The Truth About the Cats in Dawes

Leaving Miami for Fort Lauderdale is always a dicey proposition. First, there’s the nosebleed one risks when crossing north over the Dade and Broward County lines. Then there’s the mix of shit-kickers and retirees one sees zooming and putt-putting along I-95, respectively. Mostly though, it seems the further one gets from the MIA, the whiter things become. Is it a whiter shade of pale? You betcha. And then some.

There are, however. some good things to be said about night-tripping north, among them the esthetically-pleasing Au-Rene Theater at the Broward Center for the Performing Arts. Located at the west end of the action that takes place along Himmarshee Street and Las Olas Boulevard in Fort Lauderdale, just steps away from the meandering New River, this rather grand venue is most often a home to touring Broadway shows. The Au-Rene does, however, occasionally double as a live music venue, and when it does, it does with much aplomb. It was there that I saw Captain & Tennille way back in the ’90s (really). And it was there that I caught Dawes.

The truth about the cats in Dawes is elegantly simple, and it has nothing to do with a same-named California town, Nebraska county, or Australian state. Neither does it concern the Dawes Act (named for Massachusetts Senator Henry L.), the Dawes Plan (named for Vice President Charles G.), or the Dawes Commission (which allotted land to the Five Civilized Tribes). Finally, Wiki-fed critics to the contrary, it has absolutely nothing to do with what’s known as the Laural Canyon sound.

“We recorded our first album there,” said Taylor Dawes Goldsmith, from whom the band actually gets its name, of the famed Los Angeles-area musical hot spot. “That’s it. We don’t live there. We didn’t live there. And it’s unlikely we ever will live there. We’re more East LA types.”

Truth be told, I initially fell for the falsehood as well, going so far as to request a review copy of Michael Walker’s robust Laurel Canyon: The Inside Story of Rock ‘n’ Roll’s Legendary Neighborhood (Faber & Faber, $15). When I mention how far I went with my mistake, Taylor’s brother Griffin Goldsmith tells me Dawes is “mentioned in the book.” But when I ask if they’d gazed out from Lookout Mountain, whether to see the stars or otherwise, Taylor answers with an unequivocal, “No. But we do like to hear the stories.” De facto birthplace of such ’60s and ’70s mainstays as The Mamas & the Papas and Crosby Stills Nash & Young, as well as home to everybody from Jim Morrison to Frank Zappa (who occupied the log cabin once owned by legendary silent screen cowboy Tom Mix), Laurel Canyon (and Laurel Canyon) is bursting with story all right. Mostly though, it’s the story of a certain singer-songwriter sound epitomized by the likes of Joni Mitchell and Jackson Browne. And while Dawes’ ties to said phenomena are mostly coincidental, there is an aural through-line. Why else would Jackson Browne select the band to back him on a recent tour of Spain?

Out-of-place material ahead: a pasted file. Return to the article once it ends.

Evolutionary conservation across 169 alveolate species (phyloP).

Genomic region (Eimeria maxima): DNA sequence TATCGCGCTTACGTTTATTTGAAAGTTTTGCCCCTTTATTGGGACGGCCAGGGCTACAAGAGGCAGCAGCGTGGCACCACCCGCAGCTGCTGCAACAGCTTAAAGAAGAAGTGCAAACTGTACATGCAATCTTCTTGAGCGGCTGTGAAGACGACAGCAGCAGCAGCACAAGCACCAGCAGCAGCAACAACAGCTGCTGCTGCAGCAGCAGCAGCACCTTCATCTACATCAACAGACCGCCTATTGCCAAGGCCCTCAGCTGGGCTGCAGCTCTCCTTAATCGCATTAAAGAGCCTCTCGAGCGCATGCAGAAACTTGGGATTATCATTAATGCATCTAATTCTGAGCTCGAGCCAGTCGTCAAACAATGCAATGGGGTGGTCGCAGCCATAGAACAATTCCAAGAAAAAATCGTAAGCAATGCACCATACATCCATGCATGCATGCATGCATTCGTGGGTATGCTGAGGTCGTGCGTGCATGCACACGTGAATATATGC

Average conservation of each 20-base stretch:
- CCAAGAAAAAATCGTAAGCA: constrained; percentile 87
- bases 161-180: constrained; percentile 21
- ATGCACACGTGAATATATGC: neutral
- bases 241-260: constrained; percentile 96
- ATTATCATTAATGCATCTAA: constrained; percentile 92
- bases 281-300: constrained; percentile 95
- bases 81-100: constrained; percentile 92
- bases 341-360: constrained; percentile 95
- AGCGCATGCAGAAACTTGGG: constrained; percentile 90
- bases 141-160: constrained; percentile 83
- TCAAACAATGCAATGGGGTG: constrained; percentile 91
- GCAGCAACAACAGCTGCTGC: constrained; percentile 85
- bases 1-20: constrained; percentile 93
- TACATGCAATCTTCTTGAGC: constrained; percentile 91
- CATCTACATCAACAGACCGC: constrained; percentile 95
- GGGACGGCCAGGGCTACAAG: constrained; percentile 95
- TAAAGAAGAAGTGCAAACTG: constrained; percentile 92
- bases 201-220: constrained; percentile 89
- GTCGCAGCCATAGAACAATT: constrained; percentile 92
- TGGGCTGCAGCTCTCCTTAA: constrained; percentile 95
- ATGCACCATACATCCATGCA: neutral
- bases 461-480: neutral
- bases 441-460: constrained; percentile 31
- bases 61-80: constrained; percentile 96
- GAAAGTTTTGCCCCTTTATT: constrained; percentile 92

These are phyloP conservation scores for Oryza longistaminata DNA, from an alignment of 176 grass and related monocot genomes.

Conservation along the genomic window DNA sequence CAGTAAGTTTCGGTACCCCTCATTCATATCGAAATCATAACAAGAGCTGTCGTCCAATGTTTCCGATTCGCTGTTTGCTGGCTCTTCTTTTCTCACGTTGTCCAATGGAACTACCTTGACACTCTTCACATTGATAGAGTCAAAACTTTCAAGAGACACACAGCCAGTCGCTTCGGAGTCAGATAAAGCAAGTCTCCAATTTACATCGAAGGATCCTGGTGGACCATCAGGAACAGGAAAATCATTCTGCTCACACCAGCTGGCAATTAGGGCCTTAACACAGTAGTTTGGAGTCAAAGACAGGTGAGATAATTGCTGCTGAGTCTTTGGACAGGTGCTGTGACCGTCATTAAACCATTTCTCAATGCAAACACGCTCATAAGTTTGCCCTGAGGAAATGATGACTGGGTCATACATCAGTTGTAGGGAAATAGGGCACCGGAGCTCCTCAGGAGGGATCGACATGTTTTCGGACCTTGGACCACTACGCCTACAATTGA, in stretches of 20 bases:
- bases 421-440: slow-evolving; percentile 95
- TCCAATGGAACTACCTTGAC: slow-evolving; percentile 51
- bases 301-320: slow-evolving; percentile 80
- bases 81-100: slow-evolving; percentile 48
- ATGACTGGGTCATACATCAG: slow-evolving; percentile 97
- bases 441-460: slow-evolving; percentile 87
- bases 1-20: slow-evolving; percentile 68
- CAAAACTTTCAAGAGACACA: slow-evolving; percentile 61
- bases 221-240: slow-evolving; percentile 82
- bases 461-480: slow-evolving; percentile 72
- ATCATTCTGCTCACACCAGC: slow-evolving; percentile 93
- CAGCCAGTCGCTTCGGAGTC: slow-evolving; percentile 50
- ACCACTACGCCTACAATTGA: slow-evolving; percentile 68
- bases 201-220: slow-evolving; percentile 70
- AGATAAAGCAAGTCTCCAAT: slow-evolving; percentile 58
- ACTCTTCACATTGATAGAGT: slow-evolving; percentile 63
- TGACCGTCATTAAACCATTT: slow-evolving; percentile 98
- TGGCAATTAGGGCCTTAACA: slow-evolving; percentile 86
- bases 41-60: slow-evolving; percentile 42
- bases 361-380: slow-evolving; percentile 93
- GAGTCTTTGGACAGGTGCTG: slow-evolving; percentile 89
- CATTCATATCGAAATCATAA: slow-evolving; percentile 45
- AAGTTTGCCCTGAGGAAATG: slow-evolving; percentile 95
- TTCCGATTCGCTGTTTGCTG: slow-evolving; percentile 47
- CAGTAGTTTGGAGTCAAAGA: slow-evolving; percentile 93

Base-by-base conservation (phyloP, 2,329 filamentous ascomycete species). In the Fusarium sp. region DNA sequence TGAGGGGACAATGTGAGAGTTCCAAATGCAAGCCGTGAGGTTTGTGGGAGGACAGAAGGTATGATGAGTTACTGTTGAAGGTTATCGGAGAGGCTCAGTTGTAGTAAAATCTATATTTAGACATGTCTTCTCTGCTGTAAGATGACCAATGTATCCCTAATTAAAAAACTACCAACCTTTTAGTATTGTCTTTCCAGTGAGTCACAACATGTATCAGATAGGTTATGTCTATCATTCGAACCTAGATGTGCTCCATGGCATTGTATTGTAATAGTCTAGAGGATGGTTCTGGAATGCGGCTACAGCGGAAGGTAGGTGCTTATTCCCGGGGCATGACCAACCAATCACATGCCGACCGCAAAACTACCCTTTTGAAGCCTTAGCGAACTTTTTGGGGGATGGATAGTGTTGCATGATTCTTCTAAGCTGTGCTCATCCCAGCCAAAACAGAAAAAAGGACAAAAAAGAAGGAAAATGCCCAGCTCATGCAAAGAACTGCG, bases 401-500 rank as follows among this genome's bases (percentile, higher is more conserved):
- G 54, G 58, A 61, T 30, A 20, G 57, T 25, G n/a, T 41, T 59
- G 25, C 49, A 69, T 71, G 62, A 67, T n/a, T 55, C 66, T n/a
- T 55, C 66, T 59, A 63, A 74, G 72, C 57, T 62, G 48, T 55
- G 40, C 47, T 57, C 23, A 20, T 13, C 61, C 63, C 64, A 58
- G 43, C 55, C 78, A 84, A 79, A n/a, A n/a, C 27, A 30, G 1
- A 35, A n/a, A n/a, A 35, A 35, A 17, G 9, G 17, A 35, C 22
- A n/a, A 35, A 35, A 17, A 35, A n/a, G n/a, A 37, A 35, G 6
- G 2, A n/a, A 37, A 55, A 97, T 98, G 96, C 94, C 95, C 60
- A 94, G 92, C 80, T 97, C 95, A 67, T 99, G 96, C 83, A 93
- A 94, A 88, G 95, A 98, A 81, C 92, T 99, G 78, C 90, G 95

“That came about through our producer Jonathan Wilson,” says Taylor, “who’s tight with Benji Hughes. Jackson really likes Benji’s music; says it reminds him a lot of Warren Zevon, and through that they became friends. When Jonathan told Jackson we were looking for a place to mix the new record, Jackson offered us his studio. Then, when we did a show at the Troubadour, Jonathan and Jackson sat in with us on a cover of Zevon’s “Lawyers, Guns and Money.” Apparently Jackson liked how it turned out, because the next day he called Jonathan and said ‘let’s all go to Spain!'”

Browne isn’t the only legendary songwriter to want to stage with the LA-based quartet (which is rounded out by Wylie Gelber and Tay Strathairn). The Band’s Robbie Robertson also selected them to serve as his own backing band for a series of television appearances, which says as much about their inherent sound as it does their musicianship. Steeped in a history that includes the fusion of Miles Davis and the prog pop of Steely Dan, not to mention the brassy sheen of Tower of Power (which was fronted by Taylor and Griffin’s father Lenny Griffith), the cats in Dawes are players of true and reverent proportion.

That talent is evidenced throughout their latest LP, Nothing is Wrong, which harks back not just to Laurel Canyon, but to the whole of Los Angeles, then and now. That said, there’s also something universal about the sound that translates well beyond the West Coast. At the Au-Rene, before a packed house primarily there to see headliner Alison Krauss, Dawes delivered a six-pack on song that left the crowd completely awed. Geography aside, that’s the real truth about the cats in Dawes.

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